Vol. IX — No. 7 February 18, 1968


The Transfiguration of Our Lord Presents a Study in Contrasts Between the Present and Future

Matthew 17:1-9

And after six days Jesus taketh Peter, James, and John his brother, and bringeth them up into an high mountain apart, And was transfigured before them: and his face did shine as the sun, and his raiment was white as the light, And, behold, there appeared unto them Moses and Elias talking with him. Then answered Peter, and said unto Jesus, Lord, it is good for us to be here: if thou wilt, let us make here three tabernacles; one for thee, and one for Moses, and one for Elias. While he yet spake, behold, a bright cloud overshadowed them: and behold a voice out of the cloud, which said, This is my beloved Son, in whom I am well pleased; hear ye him. And when the disciples heard it, they fell on their face, and were sore afraid. And Jesus came and touched them, and said, Arise, and be not afraid. And when they had lifted up their eyes, they saw no man, save Jesus only. And as they Came down from the mountain, Jesus charged them, saying, Tell the vision to no man, until the Son of man be risen again from the dead.

In Christ Jesus, Son of God and Son of Man, Fellow Redeemed:

The basic philosophy that undergirds and characterizes our civilization is empiricism. That means that society today holds as true only that which can be scientifically observed and that which lends itself to experimentation. To put it another way: Society today rejects the Supernatural and accepts that which can be proven to the senses of man. Thus once again, man has made himself the measure of all things.

This modern way of looking at and evaluating things has been applied also to the study of the life of Christ. The past generation has been engaged in the quest for the historical Jesus. What does that mean? It means that modern scholars want to strip away all that is supernatural in the Gospel accounts and get down to the real Jesus, the man as He really was, lived, walked and died here on earth. That means that the virgin birth must go, also all the miracles, the resurrection and the ascension. What is left is supposed to be the historical Jesus. But it isn’t! It’s but a blasphemous caricature of our Lord. It’s but a cartoon drawing that denies the deity of Christ. It’s lowering Jesus to the level of the other human religious geniuses that have walked the earth. It’s putting Jesus in the same class with Buddha, Mohammed and even Socrates. This is the path of apostasy that modern man has chosen to walk, and most churches that still call themselves “Christian” have chosen to follow in that path.

We also are seeking for the historical Jesus, but we have enlisted the guidance of the Holy Spirit in our quest. And we have found that historical Jesus. We have found Him to be more than a man. We have found Him to be the Son of God. We behold Him in the Gospel empirically with our natural eyes, but that is only half an observation. He behold Him also spiritually with the eyes of faith. Then, and only then, do we see the whole Jesus, true God become for us true man.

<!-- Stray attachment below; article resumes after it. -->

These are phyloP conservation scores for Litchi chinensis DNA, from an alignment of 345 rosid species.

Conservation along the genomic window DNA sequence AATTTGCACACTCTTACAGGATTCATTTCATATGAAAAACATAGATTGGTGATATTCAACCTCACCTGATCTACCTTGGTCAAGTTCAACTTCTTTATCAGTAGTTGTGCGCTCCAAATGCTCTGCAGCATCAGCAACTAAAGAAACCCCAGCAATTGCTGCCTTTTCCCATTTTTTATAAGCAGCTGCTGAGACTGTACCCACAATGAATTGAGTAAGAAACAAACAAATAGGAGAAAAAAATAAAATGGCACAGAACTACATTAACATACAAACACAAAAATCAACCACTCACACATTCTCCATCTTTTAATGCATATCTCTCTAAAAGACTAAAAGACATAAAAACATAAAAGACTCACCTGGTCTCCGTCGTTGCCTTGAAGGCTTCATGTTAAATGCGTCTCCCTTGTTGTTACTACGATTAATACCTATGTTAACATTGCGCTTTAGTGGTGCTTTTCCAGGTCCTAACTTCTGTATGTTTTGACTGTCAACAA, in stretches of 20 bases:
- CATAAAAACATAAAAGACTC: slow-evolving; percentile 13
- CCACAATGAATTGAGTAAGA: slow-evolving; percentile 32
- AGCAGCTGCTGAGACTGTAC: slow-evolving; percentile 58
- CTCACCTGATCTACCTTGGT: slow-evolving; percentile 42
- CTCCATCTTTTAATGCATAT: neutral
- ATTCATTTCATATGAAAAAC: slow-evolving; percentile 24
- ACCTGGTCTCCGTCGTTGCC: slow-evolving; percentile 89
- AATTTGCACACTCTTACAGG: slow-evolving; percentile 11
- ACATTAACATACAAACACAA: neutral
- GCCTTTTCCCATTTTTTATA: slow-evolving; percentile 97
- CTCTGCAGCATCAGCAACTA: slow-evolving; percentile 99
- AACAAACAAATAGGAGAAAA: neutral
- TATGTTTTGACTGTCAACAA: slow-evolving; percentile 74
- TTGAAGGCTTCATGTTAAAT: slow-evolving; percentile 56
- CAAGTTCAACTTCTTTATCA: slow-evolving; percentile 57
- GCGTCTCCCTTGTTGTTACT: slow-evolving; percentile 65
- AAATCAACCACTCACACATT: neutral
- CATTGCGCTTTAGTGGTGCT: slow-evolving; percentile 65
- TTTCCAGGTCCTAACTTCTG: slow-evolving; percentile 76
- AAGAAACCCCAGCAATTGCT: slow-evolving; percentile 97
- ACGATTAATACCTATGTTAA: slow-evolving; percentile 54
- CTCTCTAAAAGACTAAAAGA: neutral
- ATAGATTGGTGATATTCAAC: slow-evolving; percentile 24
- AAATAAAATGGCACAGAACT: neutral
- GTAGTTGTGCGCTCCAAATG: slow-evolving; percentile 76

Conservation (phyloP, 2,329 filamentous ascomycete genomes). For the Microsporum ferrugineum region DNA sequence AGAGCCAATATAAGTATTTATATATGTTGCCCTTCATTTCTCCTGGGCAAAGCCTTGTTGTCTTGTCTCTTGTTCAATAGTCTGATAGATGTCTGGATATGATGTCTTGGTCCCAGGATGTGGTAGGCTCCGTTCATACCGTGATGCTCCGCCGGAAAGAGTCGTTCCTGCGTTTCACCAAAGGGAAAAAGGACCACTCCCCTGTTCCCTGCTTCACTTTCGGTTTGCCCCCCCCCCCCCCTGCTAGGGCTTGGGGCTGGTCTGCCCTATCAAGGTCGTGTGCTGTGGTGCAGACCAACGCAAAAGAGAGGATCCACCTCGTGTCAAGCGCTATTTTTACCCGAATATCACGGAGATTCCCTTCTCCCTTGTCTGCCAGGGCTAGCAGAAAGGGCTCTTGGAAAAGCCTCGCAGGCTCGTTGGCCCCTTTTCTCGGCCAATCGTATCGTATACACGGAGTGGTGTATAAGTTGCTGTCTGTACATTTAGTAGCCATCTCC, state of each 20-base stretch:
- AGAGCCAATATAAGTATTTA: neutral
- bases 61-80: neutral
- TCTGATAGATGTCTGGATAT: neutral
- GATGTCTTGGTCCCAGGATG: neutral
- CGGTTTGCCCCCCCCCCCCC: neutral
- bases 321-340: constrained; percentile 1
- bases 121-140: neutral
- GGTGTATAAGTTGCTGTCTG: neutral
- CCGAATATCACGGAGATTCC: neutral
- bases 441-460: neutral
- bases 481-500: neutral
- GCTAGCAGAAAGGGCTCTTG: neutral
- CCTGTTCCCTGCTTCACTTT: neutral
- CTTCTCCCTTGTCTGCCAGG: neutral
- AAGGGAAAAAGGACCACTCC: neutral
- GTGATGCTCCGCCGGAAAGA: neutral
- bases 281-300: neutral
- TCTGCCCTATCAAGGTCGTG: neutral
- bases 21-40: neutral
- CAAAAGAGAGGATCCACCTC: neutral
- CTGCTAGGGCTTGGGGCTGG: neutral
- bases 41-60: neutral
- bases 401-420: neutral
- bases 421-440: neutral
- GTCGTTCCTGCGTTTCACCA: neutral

Today is the Festival of the Transfiguration of our Lord. It’s an event in the life of our Lord that the modern empirical Bible scholar rejects in his search for the historical Jesus. But it’s an event that we cannot reject if We are to find the real Jesus. This event is especially valuable because it permits us to see Jesus empirically and spiritually, with the natural eye and with the eye of faith. As we observe, we shall find that—


I. Jesus as the Son of Man in humility—as the Son of God in glory; talking of His decease—being assured of His exaltation.

“And after six days Jesus taketh Peter, James, and John his brother, and bringeth them up into an high mountain.” How natural is not that account! Jesus had friends—disciples because He was a rabbi. To the outward eye Jesus was just another man among men. He had family, friends, associates. He had human needs—food, shelter, clothing, rest, also the need for companionship. He also had arms, legs, a body, a head—all the parts of an ordinary man. He had the feelings and emotions of a man. He was a man, full and complete, like unto us. So He was that morning when He took three of His disciples and began to walk up that mountain. That was the present.

When they got to the top of the mountain, His disciples got a glimpse of the future, for he “was transfigured before them: and his face did shine as the sun, and his raiment was white as the light.” This experience isn’t common to man. None of us have ever experienced it. We may go to the beach and be too long in the sun. Our faces may become burned, but they do not shine as the sun. Our raiment does not become transfigured by becoming as white as the light. This just doesn’t happen to us while we walk this earth. It’s because we are one hundred percent human, nothing more. But this did happen to Jesus because He is also one hundred percent human, but more. He is also one hundred percent divine. In Him—in His human form—there dwelt and still dwells the fullness of the Godhead. That’s the difference. We are but human. He was and is both human and divine, the Son of God and the Son of Man. This experience pointed ahead to the natural existence of Jesus after He had finished the work He had come to earth to do and when He would return to His Father. This was a glimpse into the future of the Lore for those three disciples. It’s a glimpse that permits us today to see how it is with our Lord right now—today, in this moment—as He sits on the right hand of His Father.

There’s another contrast—between His conversation and His transfigured person. St. Matthew reports, “And, behold, there appeared unto them Moses and Elias talking with him.” St. Luke reports the topic of that conversation. It was concerning our Lord’s decease, His death, His exodus from this world. Moses was the lawgiver, Elijah the law enforcer at a time when Israel had departed from the law. The law reflects the glory of our God. It has a glory all of its own, but the law kills. It damns, because it demands what no one can supply—perfect righteousness. The holy law condemns us because we are unholy. Moses, the lawgiver, knew that. Elijah, the law enforcer, also knew that. They knew that the righteousness demanded by the law would find its fulfillment in the Promised Christ. They also knew that mankind’s escape from the demands of the law could be realized only by a perfect atonement for the sins of all. They knew that God’s Son had come to earth to do just that—to give His life as the propitiation, the divine satisfaction, the atoning sacrifice for the sins of all mankind, also for the sins of the lawgiver and the law enforcer. They were talking with Jesus of His coming suffering and death when He would humble Himself even to death on the cross. That was the present for Jesus, a grim reality that would soon be upon Him.